[Air-l] Re: Internet Histories

Jay Hauben jrh29 at columbia.edu
Sat Mar 23 21:47:14 PST 2002


I'm sorry I didn't see this earlier.

> Can anyone share with me how many kinds of Internet Histories have
> been written, told, narrated - sources, citations etc?
> thanks,
> r
> ___________
> Radhika Gajjala

Are you familiar with Netizens: On the History of Usenet and the
Internet by Michael Hauben and Ronda Hauben IEEE Computer Society
Press, 1997? It was one of the earliest efforts to document the
origins of the developments which led to the Internet. It takes a
social prespective that is unusal for the US. But European researchers
and also historiograghers like John Guice and Roy Rosenweig (see
below) have found it valuable.

It has been online since Jan 1994 at http://www.columbia.edu/~rh120/

In the December 1998 issue of the _American Historical Review_
Rosenzweig Observed that currently there is no mention of the Internet
and little mention of computers in history books. His essay on
"Writing Internet History" suggests that this will and should change.

In his review essay Rosenzweig looks at 4 books about the history and
development of the Internet and discusses them and the significance
they have to developing a historiography of the Internet.

The books he includes are "Where Wizards Stay Up Late", "Transforming
Computer Technology: Information Processing for the Pentagon,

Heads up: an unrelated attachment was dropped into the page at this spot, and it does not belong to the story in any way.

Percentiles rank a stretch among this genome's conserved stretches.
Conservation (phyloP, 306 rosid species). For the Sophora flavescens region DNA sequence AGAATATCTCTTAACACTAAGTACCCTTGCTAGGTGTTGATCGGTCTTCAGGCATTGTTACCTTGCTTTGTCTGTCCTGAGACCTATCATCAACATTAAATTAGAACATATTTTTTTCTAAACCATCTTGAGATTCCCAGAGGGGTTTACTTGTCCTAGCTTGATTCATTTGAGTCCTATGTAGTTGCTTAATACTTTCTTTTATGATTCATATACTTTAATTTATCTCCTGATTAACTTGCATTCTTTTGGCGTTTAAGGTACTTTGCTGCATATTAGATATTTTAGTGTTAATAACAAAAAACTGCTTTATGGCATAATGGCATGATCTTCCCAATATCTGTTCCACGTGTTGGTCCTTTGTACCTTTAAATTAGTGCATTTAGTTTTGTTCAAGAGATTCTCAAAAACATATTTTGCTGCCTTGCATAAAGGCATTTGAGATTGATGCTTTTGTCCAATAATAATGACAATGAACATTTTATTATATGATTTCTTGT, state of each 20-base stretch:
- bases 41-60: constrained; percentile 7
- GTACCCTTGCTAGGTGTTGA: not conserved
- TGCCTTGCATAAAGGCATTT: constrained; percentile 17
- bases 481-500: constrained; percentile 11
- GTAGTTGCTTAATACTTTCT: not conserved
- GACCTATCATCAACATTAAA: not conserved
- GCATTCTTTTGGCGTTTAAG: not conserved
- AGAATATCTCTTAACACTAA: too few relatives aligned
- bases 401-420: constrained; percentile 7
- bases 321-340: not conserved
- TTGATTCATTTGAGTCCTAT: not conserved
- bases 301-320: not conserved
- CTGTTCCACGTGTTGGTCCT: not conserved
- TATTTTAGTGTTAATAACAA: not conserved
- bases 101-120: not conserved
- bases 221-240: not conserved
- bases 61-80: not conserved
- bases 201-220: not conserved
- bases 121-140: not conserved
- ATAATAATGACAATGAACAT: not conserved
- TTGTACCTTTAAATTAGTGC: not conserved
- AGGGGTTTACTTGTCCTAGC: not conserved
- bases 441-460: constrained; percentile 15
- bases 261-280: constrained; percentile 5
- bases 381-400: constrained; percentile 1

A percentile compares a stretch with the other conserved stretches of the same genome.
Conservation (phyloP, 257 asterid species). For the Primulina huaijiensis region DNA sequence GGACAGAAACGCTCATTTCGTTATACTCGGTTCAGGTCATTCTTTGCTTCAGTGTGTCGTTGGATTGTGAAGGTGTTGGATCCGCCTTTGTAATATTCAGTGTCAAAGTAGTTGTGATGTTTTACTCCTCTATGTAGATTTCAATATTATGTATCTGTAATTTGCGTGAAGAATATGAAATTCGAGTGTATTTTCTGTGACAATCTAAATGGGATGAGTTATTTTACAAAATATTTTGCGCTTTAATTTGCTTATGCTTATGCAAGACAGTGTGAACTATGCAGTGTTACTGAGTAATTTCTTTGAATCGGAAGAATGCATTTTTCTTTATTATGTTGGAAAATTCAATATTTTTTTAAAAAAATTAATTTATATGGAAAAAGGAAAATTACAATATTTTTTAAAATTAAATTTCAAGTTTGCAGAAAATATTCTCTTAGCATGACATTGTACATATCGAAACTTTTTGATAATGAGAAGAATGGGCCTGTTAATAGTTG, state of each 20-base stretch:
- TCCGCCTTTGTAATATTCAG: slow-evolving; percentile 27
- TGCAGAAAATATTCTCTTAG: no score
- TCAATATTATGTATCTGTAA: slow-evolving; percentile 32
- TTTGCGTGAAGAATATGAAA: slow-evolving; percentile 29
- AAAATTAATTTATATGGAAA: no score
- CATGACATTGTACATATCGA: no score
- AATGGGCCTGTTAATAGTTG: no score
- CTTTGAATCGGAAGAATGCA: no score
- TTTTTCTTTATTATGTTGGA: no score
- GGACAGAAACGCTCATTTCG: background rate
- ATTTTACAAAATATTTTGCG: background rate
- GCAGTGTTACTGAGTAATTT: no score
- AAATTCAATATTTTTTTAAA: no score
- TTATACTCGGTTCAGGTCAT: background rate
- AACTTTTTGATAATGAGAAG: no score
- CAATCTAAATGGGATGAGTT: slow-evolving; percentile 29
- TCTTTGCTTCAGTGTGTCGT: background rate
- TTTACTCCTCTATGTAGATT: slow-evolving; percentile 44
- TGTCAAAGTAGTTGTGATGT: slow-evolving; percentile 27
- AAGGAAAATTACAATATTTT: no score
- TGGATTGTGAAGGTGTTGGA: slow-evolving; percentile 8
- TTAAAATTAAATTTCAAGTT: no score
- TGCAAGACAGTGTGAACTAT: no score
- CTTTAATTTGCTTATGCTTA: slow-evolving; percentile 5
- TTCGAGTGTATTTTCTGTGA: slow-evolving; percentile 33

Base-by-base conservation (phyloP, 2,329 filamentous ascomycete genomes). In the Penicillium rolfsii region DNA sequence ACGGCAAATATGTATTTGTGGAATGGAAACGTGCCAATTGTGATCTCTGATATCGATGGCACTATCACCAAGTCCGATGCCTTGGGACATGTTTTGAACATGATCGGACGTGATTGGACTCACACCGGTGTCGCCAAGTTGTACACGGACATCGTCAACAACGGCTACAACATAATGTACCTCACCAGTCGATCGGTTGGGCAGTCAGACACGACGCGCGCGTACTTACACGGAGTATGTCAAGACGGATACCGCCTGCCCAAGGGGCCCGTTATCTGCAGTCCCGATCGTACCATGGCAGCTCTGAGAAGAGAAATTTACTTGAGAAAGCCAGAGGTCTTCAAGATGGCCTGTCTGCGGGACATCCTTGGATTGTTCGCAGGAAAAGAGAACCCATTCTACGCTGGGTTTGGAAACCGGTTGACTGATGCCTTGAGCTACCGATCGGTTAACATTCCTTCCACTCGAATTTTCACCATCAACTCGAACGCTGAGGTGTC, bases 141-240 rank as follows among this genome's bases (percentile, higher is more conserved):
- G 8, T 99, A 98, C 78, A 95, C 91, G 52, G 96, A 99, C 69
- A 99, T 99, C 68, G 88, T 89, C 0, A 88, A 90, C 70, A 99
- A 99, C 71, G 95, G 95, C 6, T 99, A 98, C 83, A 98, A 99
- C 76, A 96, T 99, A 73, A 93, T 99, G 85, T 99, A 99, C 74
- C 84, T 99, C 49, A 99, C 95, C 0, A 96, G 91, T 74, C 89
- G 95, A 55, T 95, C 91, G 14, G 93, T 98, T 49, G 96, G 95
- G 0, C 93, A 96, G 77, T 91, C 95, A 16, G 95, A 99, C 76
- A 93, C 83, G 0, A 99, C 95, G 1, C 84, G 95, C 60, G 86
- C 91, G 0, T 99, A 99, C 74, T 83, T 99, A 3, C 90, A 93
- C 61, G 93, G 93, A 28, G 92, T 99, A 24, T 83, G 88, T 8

1962-1986", "The Closed World: Computers and the Politics of Discourse
in Cold War America", and "Netizens: On the History and Impact of
Usenet and the Internet".  (He also mentions a few other books in his
comments or notes.)

The review essay looks at the social context of the Internet and of
Usenet and recognizes that this is a vital aspect to consider.

He says about "Netizens", it offers an interpretive perspective that
should be central to any future Net history. It argues "...that the
Internet has created a new kind of citizen, the 'netizens,' who they
define as 'people who decide to devote time and effort into making the
Net, this new part of the world, a better place -- a regenerative
and vibrant community and resource.' The Haubens see the democratic
nature of the network growing out of its grass-roots source in the
people who created Usenet."

I will look for the reference to John Guice's essay.

Take care.


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